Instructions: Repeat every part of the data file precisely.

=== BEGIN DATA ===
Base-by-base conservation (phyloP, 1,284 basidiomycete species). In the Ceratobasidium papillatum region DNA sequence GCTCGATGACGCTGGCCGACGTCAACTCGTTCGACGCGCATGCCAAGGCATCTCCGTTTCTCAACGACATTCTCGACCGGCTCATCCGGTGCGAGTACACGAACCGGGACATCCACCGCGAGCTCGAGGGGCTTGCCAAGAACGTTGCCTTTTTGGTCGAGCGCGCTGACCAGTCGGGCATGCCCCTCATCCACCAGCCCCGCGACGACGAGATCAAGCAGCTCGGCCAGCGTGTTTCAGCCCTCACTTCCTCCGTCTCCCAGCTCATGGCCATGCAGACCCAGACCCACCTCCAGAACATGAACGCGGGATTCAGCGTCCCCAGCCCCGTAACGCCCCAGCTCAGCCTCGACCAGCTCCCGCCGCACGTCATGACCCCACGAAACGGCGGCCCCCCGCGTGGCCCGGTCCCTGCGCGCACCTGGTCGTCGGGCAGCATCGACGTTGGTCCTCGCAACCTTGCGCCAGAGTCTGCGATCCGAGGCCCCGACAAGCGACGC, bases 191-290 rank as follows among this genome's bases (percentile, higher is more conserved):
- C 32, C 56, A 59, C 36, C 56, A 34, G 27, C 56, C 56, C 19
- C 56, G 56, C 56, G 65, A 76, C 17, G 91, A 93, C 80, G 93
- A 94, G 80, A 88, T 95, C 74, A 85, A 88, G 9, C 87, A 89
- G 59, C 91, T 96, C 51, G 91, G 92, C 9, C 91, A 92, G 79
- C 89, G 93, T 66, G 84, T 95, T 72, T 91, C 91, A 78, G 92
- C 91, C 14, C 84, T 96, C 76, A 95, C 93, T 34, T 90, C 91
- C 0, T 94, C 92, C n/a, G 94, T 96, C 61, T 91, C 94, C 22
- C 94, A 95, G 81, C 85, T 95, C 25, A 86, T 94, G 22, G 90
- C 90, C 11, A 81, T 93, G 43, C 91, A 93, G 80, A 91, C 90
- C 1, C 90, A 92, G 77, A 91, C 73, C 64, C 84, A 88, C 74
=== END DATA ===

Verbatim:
Base-by-base conservation (phyloP, 1,284 basidiomycete species). In the Ceratobasidium papillatum region DNA sequence GCTCGATGACGCTGGCCGACGTCAACTCGTTCGACGCGCATGCCAAGGCATCTCCGTTTCTCAACGACATTCTCGACCGGCTCATCCGGTGCGAGTACACGAACCGGGACATCCACCGCGAGCTCGAGGGGCTTGCCAAGAACGTTGCCTTTTTGGTCGAGCGCGCTGACCAGTCGGGCATGCCCCTCATCCACCAGCCCCGCGACGACGAGATCAAGCAGCTCGGCCAGCGTGTTTCAGCCCTCACTTCCTCCGTCTCCCAGCTCATGGCCATGCAGACCCAGACCCACCTCCAGAACATGAACGCGGGATTCAGCGTCCCCAGCCCCGTAACGCCCCAGCTCAGCCTCGACCAGCTCCCGCCGCACGTCATGACCCCACGAAACGGCGGCCCCCCGCGTGGCCCGGTCCCTGCGCGCACCTGGTCGTCGGGCAGCATCGACGTTGGTCCTCGCAACCTTGCGCCAGAGTCTGCGATCCGAGGCCCCGACAAGCGACGC, bases 191-290 rank as follows among this genome's bases (percentile, higher is more conserved):
- C 32, C 56, A 59, C 36, C 56, A 34, G 27, C 56, C 56, C 19
- C 56, G 56, C 56, G 65, A 76, C 17, G 91, A 93, C 80, G 93
- A 94, G 80, A 88, T 95, C 74, A 85, A 88, G 9, C 87, A 89
- G 59, C 91, T 96, C 51, G 91, G 92, C 9, C 91, A 92, G 79
- C 89, G 93, T 66, G 84, T 95, T 72, T 91, C 91, A 78, G 92
- C 91, C 14, C 84, T 96, C 76, A 95, C 93, T 34, T 90, C 91
- C 0, T 94, C 92, C n/a, G 94, T 96, C 61, T 91, C 94, C 22
- C 94, A 95, G 81, C 85, T 95, C 25, A 86, T 94, G 22, G 90
- C 90, C 11, A 81, T 93, G 43, C 91, A 93, G 80, A 91, C 90
- C 1, C 90, A 92, G 77, A 91, C 73, C 64, C 84, A 88, C 74